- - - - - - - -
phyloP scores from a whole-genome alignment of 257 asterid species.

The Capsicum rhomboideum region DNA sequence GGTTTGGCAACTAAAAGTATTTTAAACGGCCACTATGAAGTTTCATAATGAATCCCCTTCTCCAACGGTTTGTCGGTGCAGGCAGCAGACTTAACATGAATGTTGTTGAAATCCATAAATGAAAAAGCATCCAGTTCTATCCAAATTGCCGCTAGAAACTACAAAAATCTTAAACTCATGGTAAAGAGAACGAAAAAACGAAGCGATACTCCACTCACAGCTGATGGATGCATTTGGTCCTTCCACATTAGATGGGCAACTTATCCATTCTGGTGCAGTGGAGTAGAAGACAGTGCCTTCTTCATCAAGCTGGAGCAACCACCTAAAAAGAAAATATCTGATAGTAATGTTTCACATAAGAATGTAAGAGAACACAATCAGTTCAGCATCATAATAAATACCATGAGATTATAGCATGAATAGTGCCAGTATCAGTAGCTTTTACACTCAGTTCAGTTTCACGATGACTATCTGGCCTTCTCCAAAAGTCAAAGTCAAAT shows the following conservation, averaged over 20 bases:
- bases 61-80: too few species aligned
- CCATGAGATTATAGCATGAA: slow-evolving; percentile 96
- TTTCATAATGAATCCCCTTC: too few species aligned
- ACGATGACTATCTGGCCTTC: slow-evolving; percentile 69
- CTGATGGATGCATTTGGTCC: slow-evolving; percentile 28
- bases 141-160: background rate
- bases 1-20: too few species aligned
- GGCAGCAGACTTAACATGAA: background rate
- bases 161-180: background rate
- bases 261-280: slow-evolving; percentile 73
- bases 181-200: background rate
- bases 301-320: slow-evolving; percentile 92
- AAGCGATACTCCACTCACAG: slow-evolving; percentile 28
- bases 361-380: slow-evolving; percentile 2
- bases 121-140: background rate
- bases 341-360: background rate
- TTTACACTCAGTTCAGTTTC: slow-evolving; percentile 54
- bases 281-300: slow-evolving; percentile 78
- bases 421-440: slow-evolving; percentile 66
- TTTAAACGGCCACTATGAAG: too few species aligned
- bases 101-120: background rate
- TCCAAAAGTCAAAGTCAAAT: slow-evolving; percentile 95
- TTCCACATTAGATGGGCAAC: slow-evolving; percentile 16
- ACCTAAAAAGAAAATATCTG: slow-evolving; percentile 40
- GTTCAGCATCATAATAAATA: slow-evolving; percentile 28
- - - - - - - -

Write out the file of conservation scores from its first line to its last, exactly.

phyloP scores from a whole-genome alignment of 257 asterid species.

The Capsicum rhomboideum region DNA sequence GGTTTGGCAACTAAAAGTATTTTAAACGGCCACTATGAAGTTTCATAATGAATCCCCTTCTCCAACGGTTTGTCGGTGCAGGCAGCAGACTTAACATGAATGTTGTTGAAATCCATAAATGAAAAAGCATCCAGTTCTATCCAAATTGCCGCTAGAAACTACAAAAATCTTAAACTCATGGTAAAGAGAACGAAAAAACGAAGCGATACTCCACTCACAGCTGATGGATGCATTTGGTCCTTCCACATTAGATGGGCAACTTATCCATTCTGGTGCAGTGGAGTAGAAGACAGTGCCTTCTTCATCAAGCTGGAGCAACCACCTAAAAAGAAAATATCTGATAGTAATGTTTCACATAAGAATGTAAGAGAACACAATCAGTTCAGCATCATAATAAATACCATGAGATTATAGCATGAATAGTGCCAGTATCAGTAGCTTTTACACTCAGTTCAGTTTCACGATGACTATCTGGCCTTCTCCAAAAGTCAAAGTCAAAT shows the following conservation, averaged over 20 bases:
- bases 61-80: too few species aligned
- CCATGAGATTATAGCATGAA: slow-evolving; percentile 96
- TTTCATAATGAATCCCCTTC: too few species aligned
- ACGATGACTATCTGGCCTTC: slow-evolving; percentile 69
- CTGATGGATGCATTTGGTCC: slow-evolving; percentile 28
- bases 141-160: background rate
- bases 1-20: too few species aligned
- GGCAGCAGACTTAACATGAA: background rate
- bases 161-180: background rate
- bases 261-280: slow-evolving; percentile 73
- bases 181-200: background rate
- bases 301-320: slow-evolving; percentile 92
- AAGCGATACTCCACTCACAG: slow-evolving; percentile 28
- bases 361-380: slow-evolving; percentile 2
- bases 121-140: background rate
- bases 341-360: background rate
- TTTACACTCAGTTCAGTTTC: slow-evolving; percentile 54
- bases 281-300: slow-evolving; percentile 78
- bases 421-440: slow-evolving; percentile 66
- TTTAAACGGCCACTATGAAG: too few species aligned
- bases 101-120: background rate
- TCCAAAAGTCAAAGTCAAAT: slow-evolving; percentile 95
- TTCCACATTAGATGGGCAAC: slow-evolving; percentile 16
- ACCTAAAAAGAAAATATCTG: slow-evolving; percentile 40
- GTTCAGCATCATAATAAATA: slow-evolving; percentile 28